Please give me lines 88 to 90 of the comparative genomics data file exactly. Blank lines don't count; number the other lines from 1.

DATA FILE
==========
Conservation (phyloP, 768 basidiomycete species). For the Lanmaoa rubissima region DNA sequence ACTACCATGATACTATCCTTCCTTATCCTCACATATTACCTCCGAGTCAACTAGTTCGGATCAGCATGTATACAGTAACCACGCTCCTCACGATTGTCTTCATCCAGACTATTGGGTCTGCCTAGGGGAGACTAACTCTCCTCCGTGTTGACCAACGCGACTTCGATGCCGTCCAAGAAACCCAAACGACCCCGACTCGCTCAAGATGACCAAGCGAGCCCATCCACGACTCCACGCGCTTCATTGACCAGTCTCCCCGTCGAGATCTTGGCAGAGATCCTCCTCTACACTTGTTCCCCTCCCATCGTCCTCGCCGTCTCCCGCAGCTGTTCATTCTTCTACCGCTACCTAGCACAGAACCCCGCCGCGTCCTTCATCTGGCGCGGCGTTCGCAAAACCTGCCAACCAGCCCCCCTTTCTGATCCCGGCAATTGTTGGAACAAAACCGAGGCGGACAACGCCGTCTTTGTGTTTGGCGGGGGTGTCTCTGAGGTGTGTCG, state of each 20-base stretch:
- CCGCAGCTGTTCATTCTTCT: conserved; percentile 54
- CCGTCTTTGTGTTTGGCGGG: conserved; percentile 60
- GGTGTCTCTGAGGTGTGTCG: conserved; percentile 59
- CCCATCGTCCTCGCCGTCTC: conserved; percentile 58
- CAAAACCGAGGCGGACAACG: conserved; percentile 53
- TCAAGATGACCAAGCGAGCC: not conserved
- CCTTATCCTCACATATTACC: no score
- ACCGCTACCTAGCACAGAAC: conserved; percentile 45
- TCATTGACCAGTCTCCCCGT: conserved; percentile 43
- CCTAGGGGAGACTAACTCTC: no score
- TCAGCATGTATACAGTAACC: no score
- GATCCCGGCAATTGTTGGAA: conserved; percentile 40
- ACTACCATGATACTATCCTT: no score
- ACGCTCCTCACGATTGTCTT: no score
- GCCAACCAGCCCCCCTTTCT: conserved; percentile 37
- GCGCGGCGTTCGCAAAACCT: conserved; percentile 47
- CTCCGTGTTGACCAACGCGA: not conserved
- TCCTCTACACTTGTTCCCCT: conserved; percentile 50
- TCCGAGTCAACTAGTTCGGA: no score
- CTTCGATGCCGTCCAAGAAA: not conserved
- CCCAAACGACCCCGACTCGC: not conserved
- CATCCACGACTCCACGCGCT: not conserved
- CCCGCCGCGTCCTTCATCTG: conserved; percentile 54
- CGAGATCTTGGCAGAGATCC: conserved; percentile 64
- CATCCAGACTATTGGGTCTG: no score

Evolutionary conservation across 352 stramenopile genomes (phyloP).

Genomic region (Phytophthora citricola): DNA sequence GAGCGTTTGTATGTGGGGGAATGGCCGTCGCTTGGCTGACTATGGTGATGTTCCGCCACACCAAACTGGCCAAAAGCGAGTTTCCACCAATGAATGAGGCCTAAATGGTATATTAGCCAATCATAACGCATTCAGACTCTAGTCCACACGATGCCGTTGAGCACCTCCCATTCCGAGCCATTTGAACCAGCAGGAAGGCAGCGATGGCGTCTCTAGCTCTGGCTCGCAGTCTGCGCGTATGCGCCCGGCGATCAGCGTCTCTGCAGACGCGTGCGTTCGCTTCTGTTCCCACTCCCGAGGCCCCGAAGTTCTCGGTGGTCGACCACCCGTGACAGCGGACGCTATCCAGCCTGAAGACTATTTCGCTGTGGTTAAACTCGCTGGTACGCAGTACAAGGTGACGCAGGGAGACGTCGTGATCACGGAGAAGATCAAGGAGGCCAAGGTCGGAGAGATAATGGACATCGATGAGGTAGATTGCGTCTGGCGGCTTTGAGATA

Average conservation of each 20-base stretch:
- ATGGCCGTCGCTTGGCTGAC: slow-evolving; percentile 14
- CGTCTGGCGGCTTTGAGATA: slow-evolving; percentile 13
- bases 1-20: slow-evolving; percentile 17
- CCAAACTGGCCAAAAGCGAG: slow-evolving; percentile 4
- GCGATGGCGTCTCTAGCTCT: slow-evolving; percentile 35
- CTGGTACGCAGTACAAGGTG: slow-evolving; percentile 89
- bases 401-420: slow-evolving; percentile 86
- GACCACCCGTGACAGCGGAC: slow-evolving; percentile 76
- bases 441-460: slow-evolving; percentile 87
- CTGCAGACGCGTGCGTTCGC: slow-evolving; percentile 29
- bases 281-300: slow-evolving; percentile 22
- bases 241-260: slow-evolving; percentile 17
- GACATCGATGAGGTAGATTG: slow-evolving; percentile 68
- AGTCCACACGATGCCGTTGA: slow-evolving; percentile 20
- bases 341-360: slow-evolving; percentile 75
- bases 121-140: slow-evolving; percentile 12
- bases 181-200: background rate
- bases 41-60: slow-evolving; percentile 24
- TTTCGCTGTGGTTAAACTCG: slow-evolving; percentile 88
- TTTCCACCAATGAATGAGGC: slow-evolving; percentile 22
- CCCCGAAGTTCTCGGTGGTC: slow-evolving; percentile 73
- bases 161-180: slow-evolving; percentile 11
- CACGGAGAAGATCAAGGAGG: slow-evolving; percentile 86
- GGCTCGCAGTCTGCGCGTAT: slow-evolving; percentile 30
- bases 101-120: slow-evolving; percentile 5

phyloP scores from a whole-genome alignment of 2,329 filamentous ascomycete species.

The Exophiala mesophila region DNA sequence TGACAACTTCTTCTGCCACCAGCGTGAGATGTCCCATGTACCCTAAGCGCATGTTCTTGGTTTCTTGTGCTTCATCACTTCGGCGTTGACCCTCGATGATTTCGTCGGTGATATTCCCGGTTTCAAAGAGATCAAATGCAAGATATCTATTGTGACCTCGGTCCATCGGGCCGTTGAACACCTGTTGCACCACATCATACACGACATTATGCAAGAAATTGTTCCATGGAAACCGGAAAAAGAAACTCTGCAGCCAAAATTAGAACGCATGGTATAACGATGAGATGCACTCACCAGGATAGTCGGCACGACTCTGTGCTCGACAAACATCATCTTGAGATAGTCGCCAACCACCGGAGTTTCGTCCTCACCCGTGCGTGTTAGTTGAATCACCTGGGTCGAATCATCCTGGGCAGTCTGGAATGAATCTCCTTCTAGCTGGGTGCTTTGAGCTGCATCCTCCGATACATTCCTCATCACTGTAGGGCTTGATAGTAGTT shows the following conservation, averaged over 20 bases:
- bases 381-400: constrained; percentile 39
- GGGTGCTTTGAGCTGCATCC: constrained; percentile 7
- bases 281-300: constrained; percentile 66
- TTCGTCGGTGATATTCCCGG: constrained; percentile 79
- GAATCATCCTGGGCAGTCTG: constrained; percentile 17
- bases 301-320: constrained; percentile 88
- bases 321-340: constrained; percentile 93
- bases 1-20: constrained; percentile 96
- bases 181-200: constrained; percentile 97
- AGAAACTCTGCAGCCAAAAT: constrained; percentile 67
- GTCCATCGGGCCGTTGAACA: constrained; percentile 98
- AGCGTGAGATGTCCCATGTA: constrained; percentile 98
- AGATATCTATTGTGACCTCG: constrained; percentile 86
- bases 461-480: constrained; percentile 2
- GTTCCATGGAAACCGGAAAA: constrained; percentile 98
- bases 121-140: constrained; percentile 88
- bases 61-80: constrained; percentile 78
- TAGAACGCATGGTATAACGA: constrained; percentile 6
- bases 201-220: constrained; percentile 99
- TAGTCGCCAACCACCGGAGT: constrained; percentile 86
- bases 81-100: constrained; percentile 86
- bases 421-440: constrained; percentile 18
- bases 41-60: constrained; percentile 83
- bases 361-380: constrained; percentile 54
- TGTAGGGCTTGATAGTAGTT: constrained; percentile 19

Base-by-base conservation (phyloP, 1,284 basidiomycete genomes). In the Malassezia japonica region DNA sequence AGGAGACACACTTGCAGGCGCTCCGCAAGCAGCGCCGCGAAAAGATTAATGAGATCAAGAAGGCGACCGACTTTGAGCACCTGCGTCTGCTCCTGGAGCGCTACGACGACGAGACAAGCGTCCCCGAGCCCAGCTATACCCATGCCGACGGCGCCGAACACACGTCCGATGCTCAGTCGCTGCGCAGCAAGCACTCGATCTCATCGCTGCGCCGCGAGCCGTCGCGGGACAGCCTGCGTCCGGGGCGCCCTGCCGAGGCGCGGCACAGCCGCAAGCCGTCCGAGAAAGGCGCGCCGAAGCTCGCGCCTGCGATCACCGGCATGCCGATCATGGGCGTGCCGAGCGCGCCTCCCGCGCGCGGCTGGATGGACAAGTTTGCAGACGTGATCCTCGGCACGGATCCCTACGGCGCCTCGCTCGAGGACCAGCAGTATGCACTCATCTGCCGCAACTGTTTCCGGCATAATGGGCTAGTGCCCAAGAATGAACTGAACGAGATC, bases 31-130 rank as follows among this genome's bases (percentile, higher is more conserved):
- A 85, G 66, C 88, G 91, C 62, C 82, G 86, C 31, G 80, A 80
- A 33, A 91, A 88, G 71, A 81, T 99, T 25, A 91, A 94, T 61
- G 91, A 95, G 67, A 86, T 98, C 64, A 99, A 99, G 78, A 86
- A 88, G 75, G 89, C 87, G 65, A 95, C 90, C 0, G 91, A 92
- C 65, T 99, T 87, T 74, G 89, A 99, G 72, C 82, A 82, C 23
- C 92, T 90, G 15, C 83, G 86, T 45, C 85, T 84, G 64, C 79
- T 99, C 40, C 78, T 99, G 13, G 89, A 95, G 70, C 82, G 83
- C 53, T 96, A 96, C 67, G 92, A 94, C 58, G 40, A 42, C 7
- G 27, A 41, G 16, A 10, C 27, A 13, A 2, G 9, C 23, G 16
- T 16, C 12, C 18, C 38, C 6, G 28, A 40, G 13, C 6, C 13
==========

- C 92, T 90, G 15, C 83, G 86, T 45, C 85, T 84, G 64, C 79
- T 99, C 40, C 78, T 99, G 13, G 89, A 95, G 70, C 82, G 83
- C 53, T 96, A 96, C 67, G 92, A 94, C 58, G 40, A 42, C 7